Center for Nanoscience and Nanotechnology at Tel Aviv University
WHY’s proposal for the new LMoCA imagines a catalytic structure designed to activate a newly masterplanned district to the north of Riga, creating a dynamic series of spaces for contemplation, experimentation, and spontaneous community building. As the first major cultural building as part of the masterplan, the museum was required to kickstart the urban and cultural energy of the new district. Physically and programmatically, the museum is envisaged as a streetscape. Its porous and village-like structure is designed to hold its own as a singular formation, and later – as the neighborhood evolves around it – as a important site of connectivity within continuous urban fabric.
The façade of the museum was inspired by a curious detail of the city’s visual texture – the traces of half-oval, half-square window portals which can be seen throughout Riga. Over the course of the 20th century, these windows were boarded up to allow for better insulation. However, the outlines of the wooden framework remains, a motif we replicated to create the rhythmic pattern of the museum façade.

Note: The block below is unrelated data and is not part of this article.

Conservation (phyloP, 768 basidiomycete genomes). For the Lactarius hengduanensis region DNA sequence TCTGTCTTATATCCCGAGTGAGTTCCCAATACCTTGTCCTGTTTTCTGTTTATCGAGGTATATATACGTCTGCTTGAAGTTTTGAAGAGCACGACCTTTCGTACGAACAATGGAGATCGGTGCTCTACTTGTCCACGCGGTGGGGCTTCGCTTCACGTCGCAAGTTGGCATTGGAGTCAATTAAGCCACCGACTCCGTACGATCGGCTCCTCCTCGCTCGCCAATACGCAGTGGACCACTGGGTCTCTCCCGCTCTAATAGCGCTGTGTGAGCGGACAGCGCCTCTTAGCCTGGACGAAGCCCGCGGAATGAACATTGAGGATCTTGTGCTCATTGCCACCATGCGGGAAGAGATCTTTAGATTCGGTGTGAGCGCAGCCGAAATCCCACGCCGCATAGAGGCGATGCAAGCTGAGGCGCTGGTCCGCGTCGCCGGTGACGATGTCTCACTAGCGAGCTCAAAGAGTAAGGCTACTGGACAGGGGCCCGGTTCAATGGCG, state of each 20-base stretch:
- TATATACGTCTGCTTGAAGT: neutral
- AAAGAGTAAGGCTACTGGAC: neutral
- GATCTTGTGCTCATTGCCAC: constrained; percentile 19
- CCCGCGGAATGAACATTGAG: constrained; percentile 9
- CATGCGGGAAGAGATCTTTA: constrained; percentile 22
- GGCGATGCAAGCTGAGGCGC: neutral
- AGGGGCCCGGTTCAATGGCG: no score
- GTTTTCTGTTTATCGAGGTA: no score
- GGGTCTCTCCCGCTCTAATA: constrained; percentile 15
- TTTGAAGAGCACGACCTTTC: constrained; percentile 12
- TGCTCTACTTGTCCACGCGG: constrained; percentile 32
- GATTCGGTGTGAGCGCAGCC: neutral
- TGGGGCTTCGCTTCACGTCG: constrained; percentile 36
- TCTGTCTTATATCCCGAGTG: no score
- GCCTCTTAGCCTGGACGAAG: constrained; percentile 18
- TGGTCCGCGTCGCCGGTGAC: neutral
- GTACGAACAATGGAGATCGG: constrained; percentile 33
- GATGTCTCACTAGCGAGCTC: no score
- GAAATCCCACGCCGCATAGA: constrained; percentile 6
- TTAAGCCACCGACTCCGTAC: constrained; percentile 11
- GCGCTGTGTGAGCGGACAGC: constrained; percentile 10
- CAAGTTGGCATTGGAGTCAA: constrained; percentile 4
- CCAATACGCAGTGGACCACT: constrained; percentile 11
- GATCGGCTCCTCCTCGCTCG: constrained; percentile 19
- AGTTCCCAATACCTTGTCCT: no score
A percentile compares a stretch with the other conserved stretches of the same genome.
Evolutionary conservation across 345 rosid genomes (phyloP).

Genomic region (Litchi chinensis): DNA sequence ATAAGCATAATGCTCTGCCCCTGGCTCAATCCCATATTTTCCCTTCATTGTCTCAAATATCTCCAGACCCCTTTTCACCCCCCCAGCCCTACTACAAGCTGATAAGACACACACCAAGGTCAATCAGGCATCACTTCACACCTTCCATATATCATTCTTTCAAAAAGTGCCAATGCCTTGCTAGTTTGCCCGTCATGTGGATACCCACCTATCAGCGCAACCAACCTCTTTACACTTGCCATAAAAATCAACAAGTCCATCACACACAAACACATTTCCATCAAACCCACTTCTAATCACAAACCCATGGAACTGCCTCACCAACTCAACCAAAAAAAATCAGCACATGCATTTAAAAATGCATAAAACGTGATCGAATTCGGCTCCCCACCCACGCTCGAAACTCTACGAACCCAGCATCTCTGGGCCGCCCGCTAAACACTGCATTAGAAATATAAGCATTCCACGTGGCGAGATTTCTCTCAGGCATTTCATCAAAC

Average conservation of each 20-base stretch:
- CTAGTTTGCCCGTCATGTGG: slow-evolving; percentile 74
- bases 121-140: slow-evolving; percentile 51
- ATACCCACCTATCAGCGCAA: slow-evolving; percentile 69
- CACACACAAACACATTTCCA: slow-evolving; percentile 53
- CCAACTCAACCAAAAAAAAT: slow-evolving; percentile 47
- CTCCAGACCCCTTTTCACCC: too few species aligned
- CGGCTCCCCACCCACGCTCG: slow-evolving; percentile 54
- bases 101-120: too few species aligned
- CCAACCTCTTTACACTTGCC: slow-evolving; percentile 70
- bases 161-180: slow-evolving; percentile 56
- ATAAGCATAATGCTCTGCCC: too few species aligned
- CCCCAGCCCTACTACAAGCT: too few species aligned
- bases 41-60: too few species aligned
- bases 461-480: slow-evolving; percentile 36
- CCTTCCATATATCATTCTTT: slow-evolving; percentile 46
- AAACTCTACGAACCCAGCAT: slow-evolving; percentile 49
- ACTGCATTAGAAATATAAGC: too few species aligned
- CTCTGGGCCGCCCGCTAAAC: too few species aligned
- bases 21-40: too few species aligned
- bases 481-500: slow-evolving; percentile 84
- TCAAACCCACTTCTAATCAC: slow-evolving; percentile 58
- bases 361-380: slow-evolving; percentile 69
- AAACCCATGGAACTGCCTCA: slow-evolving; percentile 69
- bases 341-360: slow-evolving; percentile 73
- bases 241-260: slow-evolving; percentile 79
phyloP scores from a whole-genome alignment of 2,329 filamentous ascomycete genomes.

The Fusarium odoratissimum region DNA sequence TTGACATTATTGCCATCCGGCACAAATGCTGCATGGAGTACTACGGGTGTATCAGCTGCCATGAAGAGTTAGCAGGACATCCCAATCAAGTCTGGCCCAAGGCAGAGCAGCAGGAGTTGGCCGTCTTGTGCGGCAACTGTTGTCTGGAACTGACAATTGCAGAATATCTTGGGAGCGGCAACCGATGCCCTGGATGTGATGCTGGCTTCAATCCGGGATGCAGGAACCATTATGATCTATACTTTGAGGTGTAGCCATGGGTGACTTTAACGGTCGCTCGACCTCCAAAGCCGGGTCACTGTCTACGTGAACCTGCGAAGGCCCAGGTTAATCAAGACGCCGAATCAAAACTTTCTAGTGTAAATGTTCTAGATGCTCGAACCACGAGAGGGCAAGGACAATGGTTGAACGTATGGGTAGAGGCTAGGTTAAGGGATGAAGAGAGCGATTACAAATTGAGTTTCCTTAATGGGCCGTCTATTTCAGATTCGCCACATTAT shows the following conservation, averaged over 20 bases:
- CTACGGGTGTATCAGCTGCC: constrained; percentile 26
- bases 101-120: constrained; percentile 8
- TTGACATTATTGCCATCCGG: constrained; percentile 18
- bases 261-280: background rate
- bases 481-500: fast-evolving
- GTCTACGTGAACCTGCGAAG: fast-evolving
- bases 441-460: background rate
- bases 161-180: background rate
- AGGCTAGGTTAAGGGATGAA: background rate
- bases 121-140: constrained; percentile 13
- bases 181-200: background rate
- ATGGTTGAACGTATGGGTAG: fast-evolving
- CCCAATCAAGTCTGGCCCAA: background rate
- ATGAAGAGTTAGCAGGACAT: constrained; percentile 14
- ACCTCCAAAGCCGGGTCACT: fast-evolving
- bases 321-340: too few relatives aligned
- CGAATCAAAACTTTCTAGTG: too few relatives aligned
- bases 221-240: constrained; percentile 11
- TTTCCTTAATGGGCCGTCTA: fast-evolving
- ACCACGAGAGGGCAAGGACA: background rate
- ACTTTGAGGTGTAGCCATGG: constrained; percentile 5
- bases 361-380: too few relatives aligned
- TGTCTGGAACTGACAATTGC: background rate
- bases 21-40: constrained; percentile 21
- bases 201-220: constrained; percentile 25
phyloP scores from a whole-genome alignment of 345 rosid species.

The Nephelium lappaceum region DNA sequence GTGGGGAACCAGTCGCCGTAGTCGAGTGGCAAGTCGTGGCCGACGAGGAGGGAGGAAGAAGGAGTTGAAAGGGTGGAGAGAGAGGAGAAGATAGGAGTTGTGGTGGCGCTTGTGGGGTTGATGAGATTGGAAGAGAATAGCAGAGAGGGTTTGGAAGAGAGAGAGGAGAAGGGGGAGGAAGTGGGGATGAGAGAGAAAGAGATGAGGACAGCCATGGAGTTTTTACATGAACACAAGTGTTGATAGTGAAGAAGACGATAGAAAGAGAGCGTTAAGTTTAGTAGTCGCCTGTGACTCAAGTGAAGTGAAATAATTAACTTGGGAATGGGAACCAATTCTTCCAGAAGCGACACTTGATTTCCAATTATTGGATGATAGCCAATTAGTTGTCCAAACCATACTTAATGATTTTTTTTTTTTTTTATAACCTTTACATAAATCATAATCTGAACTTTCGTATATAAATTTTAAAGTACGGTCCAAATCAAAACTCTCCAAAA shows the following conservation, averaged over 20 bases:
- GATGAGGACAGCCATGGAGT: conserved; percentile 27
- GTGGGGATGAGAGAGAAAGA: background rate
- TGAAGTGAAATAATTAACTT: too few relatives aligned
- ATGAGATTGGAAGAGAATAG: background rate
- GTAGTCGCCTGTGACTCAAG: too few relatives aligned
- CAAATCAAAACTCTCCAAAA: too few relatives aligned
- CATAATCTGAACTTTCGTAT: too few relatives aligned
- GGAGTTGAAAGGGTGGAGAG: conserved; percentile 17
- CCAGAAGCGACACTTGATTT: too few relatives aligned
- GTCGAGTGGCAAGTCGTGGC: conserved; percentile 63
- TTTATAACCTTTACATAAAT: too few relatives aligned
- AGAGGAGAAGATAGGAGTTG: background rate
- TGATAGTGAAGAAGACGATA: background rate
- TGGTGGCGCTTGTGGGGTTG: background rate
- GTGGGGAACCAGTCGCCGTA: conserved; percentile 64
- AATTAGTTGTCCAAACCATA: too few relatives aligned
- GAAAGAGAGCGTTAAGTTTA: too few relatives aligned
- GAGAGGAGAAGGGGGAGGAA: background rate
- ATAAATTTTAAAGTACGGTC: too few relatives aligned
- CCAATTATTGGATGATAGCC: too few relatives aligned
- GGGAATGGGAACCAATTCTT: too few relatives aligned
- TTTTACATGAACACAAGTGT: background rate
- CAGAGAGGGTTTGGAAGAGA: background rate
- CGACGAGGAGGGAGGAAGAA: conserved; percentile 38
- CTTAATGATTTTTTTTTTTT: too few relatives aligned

A social and urban aggregator that also functions as an art museum, the building’s program was strategized to attract diverse audiences. It incorporates traditional museum functions including atrium, galleries, café, store, library and sculpture terrace while looking to the future of museums with an indoor-outdoor co-working court, an integrated amphitheater visible from within various areas of the museum, and an outdoor theater/stage that opens onto a large public park. Open and accessible from all sides, the LMoCA’s plan functions as a meandering path for the public with distinct staff and art paths for operations and logistics. WHY’s design also prioritizes constructability, focusing on integrated site, sustainability, and structural solutions for efficient and optimal year-round performance.